May 29, 1984 (32nd Parliament, 2nd Session)


Paul Edmund McRae


Mr. McRae:

If I have only two minutes, Mr. Speaker, I think that I can get along without the question. I have a very serious point that I want to ensure the House understands.
If I were an American today and was centre to centre-right in my leanings, which I am not, I would be very, very concerned about the policy that the Reagan Government is taking in the United States. I do not think that the United States stands taller than it did before. I think that it stands weaker. It stands weaker because it has created far, far more dangers: the deployment of the Pershing II, the flight trajectory, and the threat of four to six minutes. These kinds of things are the tensions which create a war. There are far more SS-20s than there were before. There is a very large build-up in the Sea of Japan, the Kuril Islands and the surrounding areas of Soviet Typhoon submarines. Each submarine has 80 warheads. That kind of build-up is there.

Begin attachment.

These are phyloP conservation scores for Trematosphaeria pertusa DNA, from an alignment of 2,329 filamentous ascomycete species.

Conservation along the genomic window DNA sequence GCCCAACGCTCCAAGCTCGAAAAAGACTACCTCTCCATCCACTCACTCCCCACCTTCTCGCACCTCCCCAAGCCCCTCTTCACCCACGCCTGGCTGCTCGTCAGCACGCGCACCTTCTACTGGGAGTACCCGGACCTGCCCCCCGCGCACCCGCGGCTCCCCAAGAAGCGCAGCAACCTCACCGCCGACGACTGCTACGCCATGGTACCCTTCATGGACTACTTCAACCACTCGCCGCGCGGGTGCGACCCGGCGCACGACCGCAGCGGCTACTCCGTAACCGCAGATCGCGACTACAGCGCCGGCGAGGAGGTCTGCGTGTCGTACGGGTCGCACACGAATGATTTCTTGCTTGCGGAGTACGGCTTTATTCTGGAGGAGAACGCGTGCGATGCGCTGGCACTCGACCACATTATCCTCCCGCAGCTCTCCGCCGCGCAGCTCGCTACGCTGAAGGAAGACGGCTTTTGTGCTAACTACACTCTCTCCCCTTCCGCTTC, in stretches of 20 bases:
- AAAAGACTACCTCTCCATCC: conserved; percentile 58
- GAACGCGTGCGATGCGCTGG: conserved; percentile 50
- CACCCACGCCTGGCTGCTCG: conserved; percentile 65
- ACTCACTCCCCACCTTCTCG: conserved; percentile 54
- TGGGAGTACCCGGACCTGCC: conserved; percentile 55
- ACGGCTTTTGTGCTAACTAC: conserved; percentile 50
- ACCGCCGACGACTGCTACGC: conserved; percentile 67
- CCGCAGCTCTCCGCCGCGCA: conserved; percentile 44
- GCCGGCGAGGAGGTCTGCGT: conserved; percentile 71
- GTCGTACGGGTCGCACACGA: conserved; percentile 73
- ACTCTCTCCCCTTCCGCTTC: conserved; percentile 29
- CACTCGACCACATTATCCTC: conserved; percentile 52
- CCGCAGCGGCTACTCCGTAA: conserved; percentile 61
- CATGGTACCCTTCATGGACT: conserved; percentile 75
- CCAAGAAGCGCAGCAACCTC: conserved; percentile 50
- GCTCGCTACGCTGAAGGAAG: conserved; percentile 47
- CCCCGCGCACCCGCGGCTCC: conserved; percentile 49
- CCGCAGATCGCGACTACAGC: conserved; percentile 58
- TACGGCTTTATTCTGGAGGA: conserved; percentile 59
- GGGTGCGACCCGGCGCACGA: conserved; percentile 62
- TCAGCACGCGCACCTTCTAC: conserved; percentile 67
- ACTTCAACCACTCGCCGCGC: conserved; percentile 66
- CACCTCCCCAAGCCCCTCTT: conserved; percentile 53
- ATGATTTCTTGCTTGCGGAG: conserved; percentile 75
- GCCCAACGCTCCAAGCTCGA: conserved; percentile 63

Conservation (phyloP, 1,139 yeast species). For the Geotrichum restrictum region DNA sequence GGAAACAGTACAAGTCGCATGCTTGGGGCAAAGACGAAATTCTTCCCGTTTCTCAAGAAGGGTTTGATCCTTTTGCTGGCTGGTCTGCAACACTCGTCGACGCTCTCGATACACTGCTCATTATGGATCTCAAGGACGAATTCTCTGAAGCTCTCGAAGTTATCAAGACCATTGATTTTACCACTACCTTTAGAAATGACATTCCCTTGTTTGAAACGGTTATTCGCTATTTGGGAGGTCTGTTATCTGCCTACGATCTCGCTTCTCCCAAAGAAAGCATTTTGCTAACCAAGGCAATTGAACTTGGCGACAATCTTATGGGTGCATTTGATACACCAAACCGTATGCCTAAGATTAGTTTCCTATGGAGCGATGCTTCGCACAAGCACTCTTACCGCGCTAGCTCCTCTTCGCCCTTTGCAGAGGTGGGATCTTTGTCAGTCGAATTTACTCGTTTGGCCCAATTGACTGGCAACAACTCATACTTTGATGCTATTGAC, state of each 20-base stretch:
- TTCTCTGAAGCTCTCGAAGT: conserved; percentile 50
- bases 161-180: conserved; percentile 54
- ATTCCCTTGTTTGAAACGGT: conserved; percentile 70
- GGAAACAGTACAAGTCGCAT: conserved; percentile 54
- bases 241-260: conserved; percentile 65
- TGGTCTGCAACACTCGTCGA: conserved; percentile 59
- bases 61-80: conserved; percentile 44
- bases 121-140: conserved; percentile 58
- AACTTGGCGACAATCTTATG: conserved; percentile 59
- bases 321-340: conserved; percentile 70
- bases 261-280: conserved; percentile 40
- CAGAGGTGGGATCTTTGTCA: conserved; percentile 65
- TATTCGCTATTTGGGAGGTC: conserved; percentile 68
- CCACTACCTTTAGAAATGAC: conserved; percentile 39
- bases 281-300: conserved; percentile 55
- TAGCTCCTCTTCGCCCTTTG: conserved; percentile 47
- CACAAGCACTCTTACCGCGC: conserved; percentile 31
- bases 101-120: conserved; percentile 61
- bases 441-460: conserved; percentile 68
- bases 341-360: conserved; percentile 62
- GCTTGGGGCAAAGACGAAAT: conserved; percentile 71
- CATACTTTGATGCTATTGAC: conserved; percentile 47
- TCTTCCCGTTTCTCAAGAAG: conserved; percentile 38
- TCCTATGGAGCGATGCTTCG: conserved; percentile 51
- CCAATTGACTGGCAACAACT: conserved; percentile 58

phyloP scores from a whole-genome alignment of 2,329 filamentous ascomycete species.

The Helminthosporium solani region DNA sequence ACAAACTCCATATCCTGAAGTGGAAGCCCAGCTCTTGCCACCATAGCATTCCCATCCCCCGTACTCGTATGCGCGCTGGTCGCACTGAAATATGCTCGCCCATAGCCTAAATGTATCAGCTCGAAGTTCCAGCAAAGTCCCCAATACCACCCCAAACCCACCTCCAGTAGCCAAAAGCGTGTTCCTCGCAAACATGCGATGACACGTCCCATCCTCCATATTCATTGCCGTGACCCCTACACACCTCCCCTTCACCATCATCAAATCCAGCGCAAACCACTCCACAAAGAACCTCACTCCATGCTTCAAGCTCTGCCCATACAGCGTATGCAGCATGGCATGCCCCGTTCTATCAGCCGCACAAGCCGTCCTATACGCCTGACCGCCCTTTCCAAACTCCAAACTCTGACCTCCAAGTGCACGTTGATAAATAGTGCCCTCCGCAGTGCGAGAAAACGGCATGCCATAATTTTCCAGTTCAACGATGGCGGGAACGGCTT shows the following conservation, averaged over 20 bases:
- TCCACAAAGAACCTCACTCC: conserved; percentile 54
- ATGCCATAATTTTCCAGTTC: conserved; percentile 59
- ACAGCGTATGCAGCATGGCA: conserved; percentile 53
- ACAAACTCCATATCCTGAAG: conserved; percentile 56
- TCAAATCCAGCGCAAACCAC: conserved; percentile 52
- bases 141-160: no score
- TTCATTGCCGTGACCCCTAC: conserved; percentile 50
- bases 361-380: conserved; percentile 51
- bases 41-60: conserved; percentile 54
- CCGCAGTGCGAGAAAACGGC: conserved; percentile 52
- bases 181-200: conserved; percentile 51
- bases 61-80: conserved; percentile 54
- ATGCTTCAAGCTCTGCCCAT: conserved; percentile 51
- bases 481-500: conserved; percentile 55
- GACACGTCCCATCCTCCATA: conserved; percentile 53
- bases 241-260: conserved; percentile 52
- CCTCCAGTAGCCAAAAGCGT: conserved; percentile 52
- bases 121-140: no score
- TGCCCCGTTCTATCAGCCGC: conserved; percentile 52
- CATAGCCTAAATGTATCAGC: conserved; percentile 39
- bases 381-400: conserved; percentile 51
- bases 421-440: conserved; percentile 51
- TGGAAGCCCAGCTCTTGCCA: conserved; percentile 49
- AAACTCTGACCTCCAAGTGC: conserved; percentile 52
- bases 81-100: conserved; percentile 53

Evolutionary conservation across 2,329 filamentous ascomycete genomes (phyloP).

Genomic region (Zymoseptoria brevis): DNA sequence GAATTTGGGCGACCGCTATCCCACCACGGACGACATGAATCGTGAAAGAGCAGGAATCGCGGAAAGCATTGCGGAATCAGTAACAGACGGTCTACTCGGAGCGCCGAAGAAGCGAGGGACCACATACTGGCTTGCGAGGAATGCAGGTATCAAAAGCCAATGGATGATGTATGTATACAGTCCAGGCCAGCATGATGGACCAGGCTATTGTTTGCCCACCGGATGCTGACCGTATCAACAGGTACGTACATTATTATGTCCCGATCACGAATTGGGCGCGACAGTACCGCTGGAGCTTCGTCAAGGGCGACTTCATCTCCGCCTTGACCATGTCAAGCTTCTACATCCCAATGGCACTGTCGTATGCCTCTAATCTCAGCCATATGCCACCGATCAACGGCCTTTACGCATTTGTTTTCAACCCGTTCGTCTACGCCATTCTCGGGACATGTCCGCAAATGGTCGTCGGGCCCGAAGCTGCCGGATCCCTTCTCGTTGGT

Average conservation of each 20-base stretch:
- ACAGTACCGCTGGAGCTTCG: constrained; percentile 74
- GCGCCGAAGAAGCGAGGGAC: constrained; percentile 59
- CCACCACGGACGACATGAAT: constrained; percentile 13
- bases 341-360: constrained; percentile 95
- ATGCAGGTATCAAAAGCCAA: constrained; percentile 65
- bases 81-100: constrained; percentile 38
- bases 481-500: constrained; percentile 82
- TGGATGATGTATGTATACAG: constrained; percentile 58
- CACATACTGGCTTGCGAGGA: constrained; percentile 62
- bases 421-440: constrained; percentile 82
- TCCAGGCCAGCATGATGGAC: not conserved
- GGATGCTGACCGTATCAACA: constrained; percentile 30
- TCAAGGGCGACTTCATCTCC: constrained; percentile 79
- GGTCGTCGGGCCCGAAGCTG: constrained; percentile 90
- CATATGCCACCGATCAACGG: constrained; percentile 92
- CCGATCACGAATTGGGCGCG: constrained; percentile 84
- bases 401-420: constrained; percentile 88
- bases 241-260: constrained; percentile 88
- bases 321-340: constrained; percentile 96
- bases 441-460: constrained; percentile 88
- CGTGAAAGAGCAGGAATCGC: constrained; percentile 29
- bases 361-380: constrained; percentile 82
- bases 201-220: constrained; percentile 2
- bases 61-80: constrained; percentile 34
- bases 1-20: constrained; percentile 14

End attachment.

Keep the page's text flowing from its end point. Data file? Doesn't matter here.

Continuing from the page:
There is a breakdown in the NATO alliance which is very serious, certainly at the political level. There is great concern among people in NATO about whether the alliance will continue in the way it has. I am speaking from the point of view of an American who would be of the middle to middle-right persuasion. We have a Lebanese situation which is frightfully dangerous and ridiculous. As well, there is the Grenada scene and the situation in Central America.
The most important issue is not whether we declare ourselves a nuclear free zone and test the Cruise, it is what will happen in the United States in the next six months. Anything
we can do to help that situation, I am in favour of that. But, I will not count on us getting involved in something which will discredit Canada or create a situation in which we are turned down again. We cannot afford that situation. Although I agree with the Hon. Member, I am worried about other things which his Party does not seem to be worried about.

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